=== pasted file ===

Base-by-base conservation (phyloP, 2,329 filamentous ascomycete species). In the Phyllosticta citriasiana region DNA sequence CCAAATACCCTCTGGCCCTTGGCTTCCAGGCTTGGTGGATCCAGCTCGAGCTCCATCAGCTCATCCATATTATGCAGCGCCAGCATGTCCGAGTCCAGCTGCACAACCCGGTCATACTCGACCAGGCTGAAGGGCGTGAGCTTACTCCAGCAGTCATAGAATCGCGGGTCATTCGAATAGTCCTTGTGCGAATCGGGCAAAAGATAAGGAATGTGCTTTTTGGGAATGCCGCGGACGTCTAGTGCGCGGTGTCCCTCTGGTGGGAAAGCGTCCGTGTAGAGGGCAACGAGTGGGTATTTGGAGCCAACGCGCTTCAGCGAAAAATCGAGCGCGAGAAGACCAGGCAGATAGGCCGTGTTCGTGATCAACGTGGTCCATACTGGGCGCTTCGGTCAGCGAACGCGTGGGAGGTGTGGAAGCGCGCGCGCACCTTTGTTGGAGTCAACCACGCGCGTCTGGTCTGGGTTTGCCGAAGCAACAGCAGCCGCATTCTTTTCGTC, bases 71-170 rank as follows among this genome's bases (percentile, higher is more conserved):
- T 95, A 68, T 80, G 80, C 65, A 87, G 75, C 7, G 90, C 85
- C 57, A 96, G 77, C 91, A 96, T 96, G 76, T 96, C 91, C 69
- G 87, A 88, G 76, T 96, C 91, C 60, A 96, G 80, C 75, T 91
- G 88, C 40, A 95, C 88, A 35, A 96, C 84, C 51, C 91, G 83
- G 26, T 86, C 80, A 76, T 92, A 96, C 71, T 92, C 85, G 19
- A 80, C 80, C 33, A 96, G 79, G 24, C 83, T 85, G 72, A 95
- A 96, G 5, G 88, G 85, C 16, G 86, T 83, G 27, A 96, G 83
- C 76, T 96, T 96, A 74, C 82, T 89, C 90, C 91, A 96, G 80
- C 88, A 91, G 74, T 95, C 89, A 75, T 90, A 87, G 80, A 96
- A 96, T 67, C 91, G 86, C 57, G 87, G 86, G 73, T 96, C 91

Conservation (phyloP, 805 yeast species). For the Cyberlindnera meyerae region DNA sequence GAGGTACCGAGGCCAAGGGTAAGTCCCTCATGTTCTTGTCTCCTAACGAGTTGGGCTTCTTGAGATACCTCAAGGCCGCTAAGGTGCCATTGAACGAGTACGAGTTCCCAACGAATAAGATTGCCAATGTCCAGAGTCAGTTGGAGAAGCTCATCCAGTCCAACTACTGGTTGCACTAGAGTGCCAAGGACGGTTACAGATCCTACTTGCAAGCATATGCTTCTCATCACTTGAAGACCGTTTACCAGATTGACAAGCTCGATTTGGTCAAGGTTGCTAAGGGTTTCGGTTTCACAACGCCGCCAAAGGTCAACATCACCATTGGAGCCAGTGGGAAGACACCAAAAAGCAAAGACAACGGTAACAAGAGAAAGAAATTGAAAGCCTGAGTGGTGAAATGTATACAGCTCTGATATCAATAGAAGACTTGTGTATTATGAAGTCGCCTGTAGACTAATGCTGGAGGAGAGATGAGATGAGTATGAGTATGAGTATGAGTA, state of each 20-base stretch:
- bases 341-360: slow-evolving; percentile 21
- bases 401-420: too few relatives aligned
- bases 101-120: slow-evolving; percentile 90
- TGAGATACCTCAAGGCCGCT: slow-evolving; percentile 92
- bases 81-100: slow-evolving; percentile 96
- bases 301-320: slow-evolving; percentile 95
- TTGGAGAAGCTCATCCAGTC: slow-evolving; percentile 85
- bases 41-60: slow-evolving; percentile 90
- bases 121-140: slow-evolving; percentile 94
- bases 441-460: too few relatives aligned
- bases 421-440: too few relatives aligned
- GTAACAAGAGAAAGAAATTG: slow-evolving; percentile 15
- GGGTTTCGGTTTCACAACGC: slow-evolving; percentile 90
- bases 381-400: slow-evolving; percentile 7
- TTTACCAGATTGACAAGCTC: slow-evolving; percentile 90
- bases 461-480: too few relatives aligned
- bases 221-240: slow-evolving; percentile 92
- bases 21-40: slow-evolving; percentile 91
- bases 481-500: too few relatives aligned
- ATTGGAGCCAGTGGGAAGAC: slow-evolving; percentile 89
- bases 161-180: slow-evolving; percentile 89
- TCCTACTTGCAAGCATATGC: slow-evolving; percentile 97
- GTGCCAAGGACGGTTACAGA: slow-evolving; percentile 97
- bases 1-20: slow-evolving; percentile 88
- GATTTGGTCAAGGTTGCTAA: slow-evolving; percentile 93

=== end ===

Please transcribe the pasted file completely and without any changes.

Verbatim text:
Base-by-base conservation (phyloP, 2,329 filamentous ascomycete species). In the Phyllosticta citriasiana region DNA sequence CCAAATACCCTCTGGCCCTTGGCTTCCAGGCTTGGTGGATCCAGCTCGAGCTCCATCAGCTCATCCATATTATGCAGCGCCAGCATGTCCGAGTCCAGCTGCACAACCCGGTCATACTCGACCAGGCTGAAGGGCGTGAGCTTACTCCAGCAGTCATAGAATCGCGGGTCATTCGAATAGTCCTTGTGCGAATCGGGCAAAAGATAAGGAATGTGCTTTTTGGGAATGCCGCGGACGTCTAGTGCGCGGTGTCCCTCTGGTGGGAAAGCGTCCGTGTAGAGGGCAACGAGTGGGTATTTGGAGCCAACGCGCTTCAGCGAAAAATCGAGCGCGAGAAGACCAGGCAGATAGGCCGTGTTCGTGATCAACGTGGTCCATACTGGGCGCTTCGGTCAGCGAACGCGTGGGAGGTGTGGAAGCGCGCGCGCACCTTTGTTGGAGTCAACCACGCGCGTCTGGTCTGGGTTTGCCGAAGCAACAGCAGCCGCATTCTTTTCGTC, bases 71-170 rank as follows among this genome's bases (percentile, higher is more conserved):
- T 95, A 68, T 80, G 80, C 65, A 87, G 75, C 7, G 90, C 85
- C 57, A 96, G 77, C 91, A 96, T 96, G 76, T 96, C 91, C 69
- G 87, A 88, G 76, T 96, C 91, C 60, A 96, G 80, C 75, T 91
- G 88, C 40, A 95, C 88, A 35, A 96, C 84, C 51, C 91, G 83
- G 26, T 86, C 80, A 76, T 92, A 96, C 71, T 92, C 85, G 19
- A 80, C 80, C 33, A 96, G 79, G 24, C 83, T 85, G 72, A 95
- A 96, G 5, G 88, G 85, C 16, G 86, T 83, G 27, A 96, G 83
- C 76, T 96, T 96, A 74, C 82, T 89, C 90, C 91, A 96, G 80
- C 88, A 91, G 74, T 95, C 89, A 75, T 90, A 87, G 80, A 96
- A 96, T 67, C 91, G 86, C 57, G 87, G 86, G 73, T 96, C 91

Conservation (phyloP, 805 yeast species). For the Cyberlindnera meyerae region DNA sequence GAGGTACCGAGGCCAAGGGTAAGTCCCTCATGTTCTTGTCTCCTAACGAGTTGGGCTTCTTGAGATACCTCAAGGCCGCTAAGGTGCCATTGAACGAGTACGAGTTCCCAACGAATAAGATTGCCAATGTCCAGAGTCAGTTGGAGAAGCTCATCCAGTCCAACTACTGGTTGCACTAGAGTGCCAAGGACGGTTACAGATCCTACTTGCAAGCATATGCTTCTCATCACTTGAAGACCGTTTACCAGATTGACAAGCTCGATTTGGTCAAGGTTGCTAAGGGTTTCGGTTTCACAACGCCGCCAAAGGTCAACATCACCATTGGAGCCAGTGGGAAGACACCAAAAAGCAAAGACAACGGTAACAAGAGAAAGAAATTGAAAGCCTGAGTGGTGAAATGTATACAGCTCTGATATCAATAGAAGACTTGTGTATTATGAAGTCGCCTGTAGACTAATGCTGGAGGAGAGATGAGATGAGTATGAGTATGAGTATGAGTA, state of each 20-base stretch:
- bases 341-360: slow-evolving; percentile 21
- bases 401-420: too few relatives aligned
- bases 101-120: slow-evolving; percentile 90
- TGAGATACCTCAAGGCCGCT: slow-evolving; percentile 92
- bases 81-100: slow-evolving; percentile 96
- bases 301-320: slow-evolving; percentile 95
- TTGGAGAAGCTCATCCAGTC: slow-evolving; percentile 85
- bases 41-60: slow-evolving; percentile 90
- bases 121-140: slow-evolving; percentile 94
- bases 441-460: too few relatives aligned
- bases 421-440: too few relatives aligned
- GTAACAAGAGAAAGAAATTG: slow-evolving; percentile 15
- GGGTTTCGGTTTCACAACGC: slow-evolving; percentile 90
- bases 381-400: slow-evolving; percentile 7
- TTTACCAGATTGACAAGCTC: slow-evolving; percentile 90
- bases 461-480: too few relatives aligned
- bases 221-240: slow-evolving; percentile 92
- bases 21-40: slow-evolving; percentile 91
- bases 481-500: too few relatives aligned
- ATTGGAGCCAGTGGGAAGAC: slow-evolving; percentile 89
- bases 161-180: slow-evolving; percentile 89
- TCCTACTTGCAAGCATATGC: slow-evolving; percentile 97
- GTGCCAAGGACGGTTACAGA: slow-evolving; percentile 97
- bases 1-20: slow-evolving; percentile 88
- GATTTGGTCAAGGTTGCTAA: slow-evolving; percentile 93